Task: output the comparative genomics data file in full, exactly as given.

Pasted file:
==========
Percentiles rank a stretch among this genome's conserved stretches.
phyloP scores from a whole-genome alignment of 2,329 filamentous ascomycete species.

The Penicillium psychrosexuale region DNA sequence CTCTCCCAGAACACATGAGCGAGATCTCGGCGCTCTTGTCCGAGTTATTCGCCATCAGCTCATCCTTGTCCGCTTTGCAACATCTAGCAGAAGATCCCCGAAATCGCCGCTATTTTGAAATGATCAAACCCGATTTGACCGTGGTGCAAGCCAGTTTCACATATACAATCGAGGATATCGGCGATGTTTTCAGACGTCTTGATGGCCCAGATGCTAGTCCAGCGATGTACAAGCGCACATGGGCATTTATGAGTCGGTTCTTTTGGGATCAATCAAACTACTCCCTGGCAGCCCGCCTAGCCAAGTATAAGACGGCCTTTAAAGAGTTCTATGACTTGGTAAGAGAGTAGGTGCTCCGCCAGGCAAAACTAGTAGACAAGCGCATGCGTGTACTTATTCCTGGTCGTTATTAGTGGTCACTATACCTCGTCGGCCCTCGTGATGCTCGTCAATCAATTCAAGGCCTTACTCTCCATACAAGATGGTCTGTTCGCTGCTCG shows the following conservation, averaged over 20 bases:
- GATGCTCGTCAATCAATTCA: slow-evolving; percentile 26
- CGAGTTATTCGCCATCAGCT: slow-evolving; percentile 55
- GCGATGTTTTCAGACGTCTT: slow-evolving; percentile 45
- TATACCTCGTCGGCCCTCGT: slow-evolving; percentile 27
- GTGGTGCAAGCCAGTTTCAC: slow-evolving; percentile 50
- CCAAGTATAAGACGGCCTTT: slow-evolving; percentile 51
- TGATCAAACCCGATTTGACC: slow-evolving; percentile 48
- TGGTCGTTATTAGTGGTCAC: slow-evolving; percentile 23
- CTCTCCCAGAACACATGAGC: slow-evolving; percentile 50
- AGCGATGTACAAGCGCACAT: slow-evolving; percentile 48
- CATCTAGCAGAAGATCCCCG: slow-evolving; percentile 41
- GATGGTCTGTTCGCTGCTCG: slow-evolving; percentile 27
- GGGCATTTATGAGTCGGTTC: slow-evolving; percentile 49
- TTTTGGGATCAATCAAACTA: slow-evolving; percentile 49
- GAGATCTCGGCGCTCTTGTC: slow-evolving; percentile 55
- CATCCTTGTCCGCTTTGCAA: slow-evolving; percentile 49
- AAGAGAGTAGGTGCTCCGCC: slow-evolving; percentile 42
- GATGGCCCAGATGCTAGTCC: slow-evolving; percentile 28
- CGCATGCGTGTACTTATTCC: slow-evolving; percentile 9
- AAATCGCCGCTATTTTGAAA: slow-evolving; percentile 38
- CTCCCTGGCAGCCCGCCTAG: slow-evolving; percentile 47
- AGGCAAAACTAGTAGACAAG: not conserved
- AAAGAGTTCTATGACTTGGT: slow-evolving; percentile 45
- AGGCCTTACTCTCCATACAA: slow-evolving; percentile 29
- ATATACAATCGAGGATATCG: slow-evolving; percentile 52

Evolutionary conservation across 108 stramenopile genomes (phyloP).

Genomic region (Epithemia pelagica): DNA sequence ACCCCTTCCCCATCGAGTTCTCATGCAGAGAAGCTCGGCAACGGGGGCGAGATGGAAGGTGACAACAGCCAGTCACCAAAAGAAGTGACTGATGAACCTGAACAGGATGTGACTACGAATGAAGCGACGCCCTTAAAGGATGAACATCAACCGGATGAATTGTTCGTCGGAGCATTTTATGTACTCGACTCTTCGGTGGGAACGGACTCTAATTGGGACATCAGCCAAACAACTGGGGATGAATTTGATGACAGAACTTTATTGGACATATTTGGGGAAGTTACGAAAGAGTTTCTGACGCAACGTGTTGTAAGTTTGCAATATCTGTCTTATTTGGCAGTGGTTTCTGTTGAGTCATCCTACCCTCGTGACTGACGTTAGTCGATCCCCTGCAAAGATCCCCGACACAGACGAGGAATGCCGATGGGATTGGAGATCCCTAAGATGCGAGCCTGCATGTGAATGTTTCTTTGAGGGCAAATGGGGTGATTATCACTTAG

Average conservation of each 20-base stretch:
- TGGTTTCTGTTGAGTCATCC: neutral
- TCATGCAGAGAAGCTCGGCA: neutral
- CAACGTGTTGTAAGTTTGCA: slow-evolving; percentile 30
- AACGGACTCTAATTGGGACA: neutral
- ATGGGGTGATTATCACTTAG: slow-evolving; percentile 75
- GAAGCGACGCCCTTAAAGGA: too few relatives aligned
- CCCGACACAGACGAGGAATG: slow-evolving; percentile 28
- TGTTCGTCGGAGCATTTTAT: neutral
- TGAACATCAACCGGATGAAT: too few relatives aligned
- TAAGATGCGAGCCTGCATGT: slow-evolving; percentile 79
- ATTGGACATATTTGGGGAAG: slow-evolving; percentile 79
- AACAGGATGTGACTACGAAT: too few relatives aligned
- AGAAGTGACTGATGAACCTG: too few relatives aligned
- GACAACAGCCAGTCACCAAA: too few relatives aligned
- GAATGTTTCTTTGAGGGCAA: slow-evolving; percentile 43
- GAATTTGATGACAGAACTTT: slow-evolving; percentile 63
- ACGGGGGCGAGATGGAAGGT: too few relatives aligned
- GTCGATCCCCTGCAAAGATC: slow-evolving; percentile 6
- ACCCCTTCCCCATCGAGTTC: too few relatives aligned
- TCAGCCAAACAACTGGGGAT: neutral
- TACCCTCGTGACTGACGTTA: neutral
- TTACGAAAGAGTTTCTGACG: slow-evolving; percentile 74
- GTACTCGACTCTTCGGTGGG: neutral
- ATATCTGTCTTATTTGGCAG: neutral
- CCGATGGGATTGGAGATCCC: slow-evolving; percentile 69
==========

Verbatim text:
Percentiles rank a stretch among this genome's conserved stretches.
phyloP scores from a whole-genome alignment of 2,329 filamentous ascomycete species.

The Penicillium psychrosexuale region DNA sequence CTCTCCCAGAACACATGAGCGAGATCTCGGCGCTCTTGTCCGAGTTATTCGCCATCAGCTCATCCTTGTCCGCTTTGCAACATCTAGCAGAAGATCCCCGAAATCGCCGCTATTTTGAAATGATCAAACCCGATTTGACCGTGGTGCAAGCCAGTTTCACATATACAATCGAGGATATCGGCGATGTTTTCAGACGTCTTGATGGCCCAGATGCTAGTCCAGCGATGTACAAGCGCACATGGGCATTTATGAGTCGGTTCTTTTGGGATCAATCAAACTACTCCCTGGCAGCCCGCCTAGCCAAGTATAAGACGGCCTTTAAAGAGTTCTATGACTTGGTAAGAGAGTAGGTGCTCCGCCAGGCAAAACTAGTAGACAAGCGCATGCGTGTACTTATTCCTGGTCGTTATTAGTGGTCACTATACCTCGTCGGCCCTCGTGATGCTCGTCAATCAATTCAAGGCCTTACTCTCCATACAAGATGGTCTGTTCGCTGCTCG shows the following conservation, averaged over 20 bases:
- GATGCTCGTCAATCAATTCA: slow-evolving; percentile 26
- CGAGTTATTCGCCATCAGCT: slow-evolving; percentile 55
- GCGATGTTTTCAGACGTCTT: slow-evolving; percentile 45
- TATACCTCGTCGGCCCTCGT: slow-evolving; percentile 27
- GTGGTGCAAGCCAGTTTCAC: slow-evolving; percentile 50
- CCAAGTATAAGACGGCCTTT: slow-evolving; percentile 51
- TGATCAAACCCGATTTGACC: slow-evolving; percentile 48
- TGGTCGTTATTAGTGGTCAC: slow-evolving; percentile 23
- CTCTCCCAGAACACATGAGC: slow-evolving; percentile 50
- AGCGATGTACAAGCGCACAT: slow-evolving; percentile 48
- CATCTAGCAGAAGATCCCCG: slow-evolving; percentile 41
- GATGGTCTGTTCGCTGCTCG: slow-evolving; percentile 27
- GGGCATTTATGAGTCGGTTC: slow-evolving; percentile 49
- TTTTGGGATCAATCAAACTA: slow-evolving; percentile 49
- GAGATCTCGGCGCTCTTGTC: slow-evolving; percentile 55
- CATCCTTGTCCGCTTTGCAA: slow-evolving; percentile 49
- AAGAGAGTAGGTGCTCCGCC: slow-evolving; percentile 42
- GATGGCCCAGATGCTAGTCC: slow-evolving; percentile 28
- CGCATGCGTGTACTTATTCC: slow-evolving; percentile 9
- AAATCGCCGCTATTTTGAAA: slow-evolving; percentile 38
- CTCCCTGGCAGCCCGCCTAG: slow-evolving; percentile 47
- AGGCAAAACTAGTAGACAAG: not conserved
- AAAGAGTTCTATGACTTGGT: slow-evolving; percentile 45
- AGGCCTTACTCTCCATACAA: slow-evolving; percentile 29
- ATATACAATCGAGGATATCG: slow-evolving; percentile 52

Evolutionary conservation across 108 stramenopile genomes (phyloP).

Genomic region (Epithemia pelagica): DNA sequence ACCCCTTCCCCATCGAGTTCTCATGCAGAGAAGCTCGGCAACGGGGGCGAGATGGAAGGTGACAACAGCCAGTCACCAAAAGAAGTGACTGATGAACCTGAACAGGATGTGACTACGAATGAAGCGACGCCCTTAAAGGATGAACATCAACCGGATGAATTGTTCGTCGGAGCATTTTATGTACTCGACTCTTCGGTGGGAACGGACTCTAATTGGGACATCAGCCAAACAACTGGGGATGAATTTGATGACAGAACTTTATTGGACATATTTGGGGAAGTTACGAAAGAGTTTCTGACGCAACGTGTTGTAAGTTTGCAATATCTGTCTTATTTGGCAGTGGTTTCTGTTGAGTCATCCTACCCTCGTGACTGACGTTAGTCGATCCCCTGCAAAGATCCCCGACACAGACGAGGAATGCCGATGGGATTGGAGATCCCTAAGATGCGAGCCTGCATGTGAATGTTTCTTTGAGGGCAAATGGGGTGATTATCACTTAG

Average conservation of each 20-base stretch:
- TGGTTTCTGTTGAGTCATCC: neutral
- TCATGCAGAGAAGCTCGGCA: neutral
- CAACGTGTTGTAAGTTTGCA: slow-evolving; percentile 30
- AACGGACTCTAATTGGGACA: neutral
- ATGGGGTGATTATCACTTAG: slow-evolving; percentile 75
- GAAGCGACGCCCTTAAAGGA: too few relatives aligned
- CCCGACACAGACGAGGAATG: slow-evolving; percentile 28
- TGTTCGTCGGAGCATTTTAT: neutral
- TGAACATCAACCGGATGAAT: too few relatives aligned
- TAAGATGCGAGCCTGCATGT: slow-evolving; percentile 79
- ATTGGACATATTTGGGGAAG: slow-evolving; percentile 79
- AACAGGATGTGACTACGAAT: too few relatives aligned
- AGAAGTGACTGATGAACCTG: too few relatives aligned
- GACAACAGCCAGTCACCAAA: too few relatives aligned
- GAATGTTTCTTTGAGGGCAA: slow-evolving; percentile 43
- GAATTTGATGACAGAACTTT: slow-evolving; percentile 63
- ACGGGGGCGAGATGGAAGGT: too few relatives aligned
- GTCGATCCCCTGCAAAGATC: slow-evolving; percentile 6
- ACCCCTTCCCCATCGAGTTC: too few relatives aligned
- TCAGCCAAACAACTGGGGAT: neutral
- TACCCTCGTGACTGACGTTA: neutral
- TTACGAAAGAGTTTCTGACG: slow-evolving; percentile 74
- GTACTCGACTCTTCGGTGGG: neutral
- ATATCTGTCTTATTTGGCAG: neutral
- CCGATGGGATTGGAGATCCC: slow-evolving; percentile 69